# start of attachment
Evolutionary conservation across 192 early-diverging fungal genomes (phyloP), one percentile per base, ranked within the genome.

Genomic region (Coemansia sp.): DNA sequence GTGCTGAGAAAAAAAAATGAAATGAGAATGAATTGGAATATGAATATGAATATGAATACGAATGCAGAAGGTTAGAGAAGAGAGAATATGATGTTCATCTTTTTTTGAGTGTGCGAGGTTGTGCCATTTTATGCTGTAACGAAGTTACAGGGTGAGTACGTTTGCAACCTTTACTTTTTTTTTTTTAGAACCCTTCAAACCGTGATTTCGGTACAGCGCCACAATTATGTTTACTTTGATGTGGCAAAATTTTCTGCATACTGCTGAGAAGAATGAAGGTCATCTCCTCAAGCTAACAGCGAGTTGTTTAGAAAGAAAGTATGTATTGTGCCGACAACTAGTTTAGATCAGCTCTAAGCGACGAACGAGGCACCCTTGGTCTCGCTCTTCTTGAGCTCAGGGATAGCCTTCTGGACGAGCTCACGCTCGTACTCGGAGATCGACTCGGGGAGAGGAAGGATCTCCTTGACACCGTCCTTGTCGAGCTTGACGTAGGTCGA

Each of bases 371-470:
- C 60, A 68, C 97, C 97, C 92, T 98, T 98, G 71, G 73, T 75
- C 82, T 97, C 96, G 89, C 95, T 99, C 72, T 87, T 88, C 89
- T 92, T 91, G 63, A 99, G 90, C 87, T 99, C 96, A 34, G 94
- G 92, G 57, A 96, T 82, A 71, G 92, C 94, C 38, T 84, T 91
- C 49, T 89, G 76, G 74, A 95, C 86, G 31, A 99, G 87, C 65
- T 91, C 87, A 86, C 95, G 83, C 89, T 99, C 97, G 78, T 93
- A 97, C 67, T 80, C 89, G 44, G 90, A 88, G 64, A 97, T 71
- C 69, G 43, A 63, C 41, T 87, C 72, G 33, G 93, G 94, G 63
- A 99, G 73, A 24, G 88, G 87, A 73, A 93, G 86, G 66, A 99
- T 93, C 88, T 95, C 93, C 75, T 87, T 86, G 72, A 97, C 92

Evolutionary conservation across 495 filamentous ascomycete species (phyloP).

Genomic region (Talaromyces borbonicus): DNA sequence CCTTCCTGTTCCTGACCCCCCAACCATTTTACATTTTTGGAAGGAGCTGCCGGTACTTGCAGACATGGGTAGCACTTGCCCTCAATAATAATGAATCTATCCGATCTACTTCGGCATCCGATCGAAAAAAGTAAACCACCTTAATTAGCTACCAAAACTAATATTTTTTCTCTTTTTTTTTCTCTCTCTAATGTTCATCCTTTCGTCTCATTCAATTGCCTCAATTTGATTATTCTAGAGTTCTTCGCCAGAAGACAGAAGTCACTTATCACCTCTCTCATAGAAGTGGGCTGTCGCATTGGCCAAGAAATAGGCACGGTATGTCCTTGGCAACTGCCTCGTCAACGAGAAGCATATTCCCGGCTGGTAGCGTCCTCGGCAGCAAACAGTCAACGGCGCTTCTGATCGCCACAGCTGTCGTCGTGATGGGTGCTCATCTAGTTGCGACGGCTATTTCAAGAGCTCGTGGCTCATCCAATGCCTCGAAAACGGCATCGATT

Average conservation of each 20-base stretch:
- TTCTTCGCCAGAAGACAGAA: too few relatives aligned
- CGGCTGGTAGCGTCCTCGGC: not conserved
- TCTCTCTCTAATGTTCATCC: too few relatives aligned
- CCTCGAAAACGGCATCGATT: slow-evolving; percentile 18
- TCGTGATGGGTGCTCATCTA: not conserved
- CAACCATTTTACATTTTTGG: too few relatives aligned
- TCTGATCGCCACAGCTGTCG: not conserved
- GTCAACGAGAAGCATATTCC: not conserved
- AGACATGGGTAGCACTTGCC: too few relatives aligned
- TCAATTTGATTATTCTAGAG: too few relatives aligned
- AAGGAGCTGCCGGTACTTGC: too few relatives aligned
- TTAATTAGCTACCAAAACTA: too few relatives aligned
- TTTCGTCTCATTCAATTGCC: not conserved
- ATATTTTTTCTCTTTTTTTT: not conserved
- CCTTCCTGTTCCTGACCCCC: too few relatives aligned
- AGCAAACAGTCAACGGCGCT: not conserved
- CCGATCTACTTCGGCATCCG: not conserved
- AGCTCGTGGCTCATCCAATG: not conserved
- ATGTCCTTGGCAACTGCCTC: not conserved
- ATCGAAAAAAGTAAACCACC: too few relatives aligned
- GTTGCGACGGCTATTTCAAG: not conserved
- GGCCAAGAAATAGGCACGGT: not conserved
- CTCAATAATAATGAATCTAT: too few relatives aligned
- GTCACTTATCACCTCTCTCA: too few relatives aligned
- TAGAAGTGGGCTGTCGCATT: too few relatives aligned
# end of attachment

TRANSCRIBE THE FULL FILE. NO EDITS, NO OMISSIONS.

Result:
Evolutionary conservation across 192 early-diverging fungal genomes (phyloP), one percentile per base, ranked within the genome.

Genomic region (Coemansia sp.): DNA sequence GTGCTGAGAAAAAAAAATGAAATGAGAATGAATTGGAATATGAATATGAATATGAATACGAATGCAGAAGGTTAGAGAAGAGAGAATATGATGTTCATCTTTTTTTGAGTGTGCGAGGTTGTGCCATTTTATGCTGTAACGAAGTTACAGGGTGAGTACGTTTGCAACCTTTACTTTTTTTTTTTTAGAACCCTTCAAACCGTGATTTCGGTACAGCGCCACAATTATGTTTACTTTGATGTGGCAAAATTTTCTGCATACTGCTGAGAAGAATGAAGGTCATCTCCTCAAGCTAACAGCGAGTTGTTTAGAAAGAAAGTATGTATTGTGCCGACAACTAGTTTAGATCAGCTCTAAGCGACGAACGAGGCACCCTTGGTCTCGCTCTTCTTGAGCTCAGGGATAGCCTTCTGGACGAGCTCACGCTCGTACTCGGAGATCGACTCGGGGAGAGGAAGGATCTCCTTGACACCGTCCTTGTCGAGCTTGACGTAGGTCGA

Each of bases 371-470:
- C 60, A 68, C 97, C 97, C 92, T 98, T 98, G 71, G 73, T 75
- C 82, T 97, C 96, G 89, C 95, T 99, C 72, T 87, T 88, C 89
- T 92, T 91, G 63, A 99, G 90, C 87, T 99, C 96, A 34, G 94
- G 92, G 57, A 96, T 82, A 71, G 92, C 94, C 38, T 84, T 91
- C 49, T 89, G 76, G 74, A 95, C 86, G 31, A 99, G 87, C 65
- T 91, C 87, A 86, C 95, G 83, C 89, T 99, C 97, G 78, T 93
- A 97, C 67, T 80, C 89, G 44, G 90, A 88, G 64, A 97, T 71
- C 69, G 43, A 63, C 41, T 87, C 72, G 33, G 93, G 94, G 63
- A 99, G 73, A 24, G 88, G 87, A 73, A 93, G 86, G 66, A 99
- T 93, C 88, T 95, C 93, C 75, T 87, T 86, G 72, A 97, C 92

Evolutionary conservation across 495 filamentous ascomycete species (phyloP).

Genomic region (Talaromyces borbonicus): DNA sequence CCTTCCTGTTCCTGACCCCCCAACCATTTTACATTTTTGGAAGGAGCTGCCGGTACTTGCAGACATGGGTAGCACTTGCCCTCAATAATAATGAATCTATCCGATCTACTTCGGCATCCGATCGAAAAAAGTAAACCACCTTAATTAGCTACCAAAACTAATATTTTTTCTCTTTTTTTTTCTCTCTCTAATGTTCATCCTTTCGTCTCATTCAATTGCCTCAATTTGATTATTCTAGAGTTCTTCGCCAGAAGACAGAAGTCACTTATCACCTCTCTCATAGAAGTGGGCTGTCGCATTGGCCAAGAAATAGGCACGGTATGTCCTTGGCAACTGCCTCGTCAACGAGAAGCATATTCCCGGCTGGTAGCGTCCTCGGCAGCAAACAGTCAACGGCGCTTCTGATCGCCACAGCTGTCGTCGTGATGGGTGCTCATCTAGTTGCGACGGCTATTTCAAGAGCTCGTGGCTCATCCAATGCCTCGAAAACGGCATCGATT

Average conservation of each 20-base stretch:
- TTCTTCGCCAGAAGACAGAA: too few relatives aligned
- CGGCTGGTAGCGTCCTCGGC: not conserved
- TCTCTCTCTAATGTTCATCC: too few relatives aligned
- CCTCGAAAACGGCATCGATT: slow-evolving; percentile 18
- TCGTGATGGGTGCTCATCTA: not conserved
- CAACCATTTTACATTTTTGG: too few relatives aligned
- TCTGATCGCCACAGCTGTCG: not conserved
- GTCAACGAGAAGCATATTCC: not conserved
- AGACATGGGTAGCACTTGCC: too few relatives aligned
- TCAATTTGATTATTCTAGAG: too few relatives aligned
- AAGGAGCTGCCGGTACTTGC: too few relatives aligned
- TTAATTAGCTACCAAAACTA: too few relatives aligned
- TTTCGTCTCATTCAATTGCC: not conserved
- ATATTTTTTCTCTTTTTTTT: not conserved
- CCTTCCTGTTCCTGACCCCC: too few relatives aligned
- AGCAAACAGTCAACGGCGCT: not conserved
- CCGATCTACTTCGGCATCCG: not conserved
- AGCTCGTGGCTCATCCAATG: not conserved
- ATGTCCTTGGCAACTGCCTC: not conserved
- ATCGAAAAAAGTAAACCACC: too few relatives aligned
- GTTGCGACGGCTATTTCAAG: not conserved
- GGCCAAGAAATAGGCACGGT: not conserved
- CTCAATAATAATGAATCTAT: too few relatives aligned
- GTCACTTATCACCTCTCTCA: too few relatives aligned
- TAGAAGTGGGCTGTCGCATT: too few relatives aligned